Wednesday, December 15, 2010

Operation Screenshot (Films of the Sixties) Arthur Penn's Mickey One (1965)

Earlier this year Columbia Classics finally released Arthur Penn’s legendary 1965 surrealist noir Mickey One on DVD courtesy of their new Screen Classics on Demand label. The disc, manufactured on a DVD-R, features a sparkling and sharp looking print of Penn’s Black and White masterwork and I highly recommend it, even though it is unfortunate that it contains no extras outside of the original trailer.
Penn shot the wonderfully inventive New-Wave inspired Mickey One with star Warren Beatty just two years before their Bonnie and Clyde kick-started a major revolution in Hollywood. Sadly Mickey One did not have the same success as Bonnie and Clyde and it was greeted with harsh criticism from critics and filmgoers. The film is a major classic though and a reminder that Penn was one of the bravest and most creative American directors in all of modern cinema. The film also features one of the greatest performances by Beatty, who gives a moving and expressive performance as the doomed comic on the run from the mob and his own paranoia.
Beatty and Penn aren’t Mickey One’s only selling points as its tremendous Eddie Sauter score (featuring some glorious Stan Getz improvisations) is one of the best of the sixties, and Penn's film also features some of the most striking photography of the period thanks to Ghislain Cloquet, a cinematographer who would shoot Bresson’s Au Hasard Balthazar just a year later! Penn’s film also features the exquisite Donna Michelle, a former Playmate, who shows herself here as one of the most charismatic and lovely actresses of the sixties as “the girl” who haunts Beatty. It’s a shame more people didn’t see Mickey One at the time as the late Michelle should have been given more opportunities than she got in the years following its release.
I highly recommend Mickey One to anyone who doesn’t have it in their collection. It’s a thrilling film in love with cinema and the Columbia Classics disc serves it well.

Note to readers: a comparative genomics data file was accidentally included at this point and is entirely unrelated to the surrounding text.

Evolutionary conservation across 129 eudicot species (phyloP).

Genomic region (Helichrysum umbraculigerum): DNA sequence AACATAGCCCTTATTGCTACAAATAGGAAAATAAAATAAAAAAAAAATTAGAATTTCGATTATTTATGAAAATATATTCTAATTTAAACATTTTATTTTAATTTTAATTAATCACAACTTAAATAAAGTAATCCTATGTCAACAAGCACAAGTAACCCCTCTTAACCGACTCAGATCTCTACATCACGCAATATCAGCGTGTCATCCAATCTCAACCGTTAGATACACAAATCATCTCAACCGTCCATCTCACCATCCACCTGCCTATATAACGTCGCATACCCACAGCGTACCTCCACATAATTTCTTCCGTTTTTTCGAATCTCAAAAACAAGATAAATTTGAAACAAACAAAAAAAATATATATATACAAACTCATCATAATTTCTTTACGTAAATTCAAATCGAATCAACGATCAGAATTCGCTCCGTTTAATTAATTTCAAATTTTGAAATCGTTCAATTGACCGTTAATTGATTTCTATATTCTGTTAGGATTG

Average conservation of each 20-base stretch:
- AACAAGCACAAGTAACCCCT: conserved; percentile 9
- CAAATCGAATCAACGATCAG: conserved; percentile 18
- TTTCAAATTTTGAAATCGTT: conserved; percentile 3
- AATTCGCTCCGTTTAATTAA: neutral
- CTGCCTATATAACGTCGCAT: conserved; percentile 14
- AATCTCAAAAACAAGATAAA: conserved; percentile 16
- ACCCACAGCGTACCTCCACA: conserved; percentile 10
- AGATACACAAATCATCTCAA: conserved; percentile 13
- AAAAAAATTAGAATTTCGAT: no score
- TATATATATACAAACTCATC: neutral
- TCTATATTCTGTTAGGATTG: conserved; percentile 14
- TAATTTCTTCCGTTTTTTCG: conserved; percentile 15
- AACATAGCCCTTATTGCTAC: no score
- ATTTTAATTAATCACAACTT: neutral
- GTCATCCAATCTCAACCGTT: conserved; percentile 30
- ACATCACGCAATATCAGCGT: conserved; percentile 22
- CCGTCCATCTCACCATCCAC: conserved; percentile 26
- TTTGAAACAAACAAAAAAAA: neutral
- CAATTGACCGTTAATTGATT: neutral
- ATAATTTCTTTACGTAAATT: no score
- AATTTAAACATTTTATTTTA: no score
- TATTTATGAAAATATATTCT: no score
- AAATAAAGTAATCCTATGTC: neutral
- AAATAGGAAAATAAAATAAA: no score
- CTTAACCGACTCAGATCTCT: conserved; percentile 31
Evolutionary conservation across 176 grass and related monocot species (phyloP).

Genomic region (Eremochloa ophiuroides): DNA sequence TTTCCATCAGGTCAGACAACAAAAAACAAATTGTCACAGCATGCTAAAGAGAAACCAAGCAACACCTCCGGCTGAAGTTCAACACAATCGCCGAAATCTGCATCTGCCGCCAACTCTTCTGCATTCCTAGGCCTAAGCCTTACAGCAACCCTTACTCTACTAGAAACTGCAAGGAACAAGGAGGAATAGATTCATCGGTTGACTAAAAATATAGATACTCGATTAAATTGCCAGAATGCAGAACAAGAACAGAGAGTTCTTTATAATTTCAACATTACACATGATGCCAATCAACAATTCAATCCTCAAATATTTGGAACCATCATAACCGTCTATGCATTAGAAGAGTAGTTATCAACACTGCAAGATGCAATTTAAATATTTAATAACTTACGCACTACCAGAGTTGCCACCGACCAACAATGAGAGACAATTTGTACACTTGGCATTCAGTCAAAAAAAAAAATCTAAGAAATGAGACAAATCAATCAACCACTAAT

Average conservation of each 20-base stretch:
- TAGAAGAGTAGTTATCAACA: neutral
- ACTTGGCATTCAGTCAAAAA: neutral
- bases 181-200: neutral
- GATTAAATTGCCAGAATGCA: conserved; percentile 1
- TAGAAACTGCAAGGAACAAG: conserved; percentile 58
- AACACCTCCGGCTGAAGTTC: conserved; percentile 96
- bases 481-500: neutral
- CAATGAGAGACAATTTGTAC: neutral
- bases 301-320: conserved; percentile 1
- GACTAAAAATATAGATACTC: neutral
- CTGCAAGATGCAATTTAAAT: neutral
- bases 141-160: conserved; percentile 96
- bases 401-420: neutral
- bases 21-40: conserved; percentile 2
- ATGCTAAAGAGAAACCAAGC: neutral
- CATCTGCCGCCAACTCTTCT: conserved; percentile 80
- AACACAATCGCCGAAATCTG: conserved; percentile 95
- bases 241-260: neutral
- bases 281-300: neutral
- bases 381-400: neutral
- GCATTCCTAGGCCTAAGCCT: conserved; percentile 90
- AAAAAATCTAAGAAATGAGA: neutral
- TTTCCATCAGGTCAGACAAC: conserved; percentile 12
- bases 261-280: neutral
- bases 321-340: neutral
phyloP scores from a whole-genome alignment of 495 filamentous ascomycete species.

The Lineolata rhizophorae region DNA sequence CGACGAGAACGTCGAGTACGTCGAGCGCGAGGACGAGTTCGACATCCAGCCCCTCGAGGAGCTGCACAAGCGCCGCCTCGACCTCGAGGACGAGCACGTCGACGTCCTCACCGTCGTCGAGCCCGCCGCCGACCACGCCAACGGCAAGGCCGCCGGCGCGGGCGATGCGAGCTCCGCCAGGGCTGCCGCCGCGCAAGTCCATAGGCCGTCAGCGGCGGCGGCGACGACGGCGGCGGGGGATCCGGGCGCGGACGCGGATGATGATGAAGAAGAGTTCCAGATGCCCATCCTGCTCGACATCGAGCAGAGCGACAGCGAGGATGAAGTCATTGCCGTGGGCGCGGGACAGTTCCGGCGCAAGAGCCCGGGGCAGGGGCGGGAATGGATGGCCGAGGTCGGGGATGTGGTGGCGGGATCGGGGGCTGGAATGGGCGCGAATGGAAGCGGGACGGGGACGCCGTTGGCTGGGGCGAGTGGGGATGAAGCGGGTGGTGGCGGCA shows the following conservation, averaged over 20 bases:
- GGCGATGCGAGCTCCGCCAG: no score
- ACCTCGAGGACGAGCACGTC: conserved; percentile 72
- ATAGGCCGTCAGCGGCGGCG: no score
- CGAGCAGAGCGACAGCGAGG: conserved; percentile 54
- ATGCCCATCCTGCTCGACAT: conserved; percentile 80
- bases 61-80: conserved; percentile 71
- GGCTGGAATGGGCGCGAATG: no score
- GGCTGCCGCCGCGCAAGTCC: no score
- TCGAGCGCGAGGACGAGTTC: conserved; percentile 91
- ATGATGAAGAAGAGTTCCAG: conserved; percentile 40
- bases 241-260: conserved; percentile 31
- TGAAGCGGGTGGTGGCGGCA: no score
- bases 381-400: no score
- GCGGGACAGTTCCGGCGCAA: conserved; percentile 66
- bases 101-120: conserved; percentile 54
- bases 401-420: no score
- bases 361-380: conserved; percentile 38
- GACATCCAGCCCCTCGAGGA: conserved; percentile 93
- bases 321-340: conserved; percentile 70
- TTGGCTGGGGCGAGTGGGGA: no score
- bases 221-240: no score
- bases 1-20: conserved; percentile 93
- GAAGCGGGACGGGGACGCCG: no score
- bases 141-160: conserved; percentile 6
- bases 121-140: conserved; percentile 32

Tony Dayoub said...

Two things:

1) Columbia Classics just sent me a review copy of this so I'm very excited to see it after reading your review. They have quite a few releases under their MOD label which I think could have sold well as a regular release. One of those which I doubt might be that successful but should be of interest to cinephiles is Nicholas Ray's HOT BLOOD.

2) MICKEY ONE is one of the only films the glorious crank Harlan Ellison unabashedly praises in his book collecting his film criticism, Watching.

Jeremy Richey said...

I hope you enjoy it Tony. It's one of those films that seems to divide folks but I love it.

Ned Merrill said...

Nice that Columbia finally got this one out, albeit as an MOD disc. I've had the good fortune of seeing projected on 35mm and will get to this DVD eventually.

Interestingly, this was released on laserdisc by Columbia / TriStar in the '90s, but not on videocassette. The same thing happened with THE PANIC IN NEEDLE PARK, which was released by Fox on laserdisc in the '90s, but not videocassette. The only VHS of the latter came via Magnetic Video at the very beginning of the format.

b walters said...

Bizarre but very interesting film that everyone should check out. Some great shots of Chicago, great soundtrack and Jan Marsh also plays the part of a dancer in this flick. If you like "Mickey One", I think you may also like an unknown b&w film called "Mister Buddwing", which looks like a B film but stars James Garner.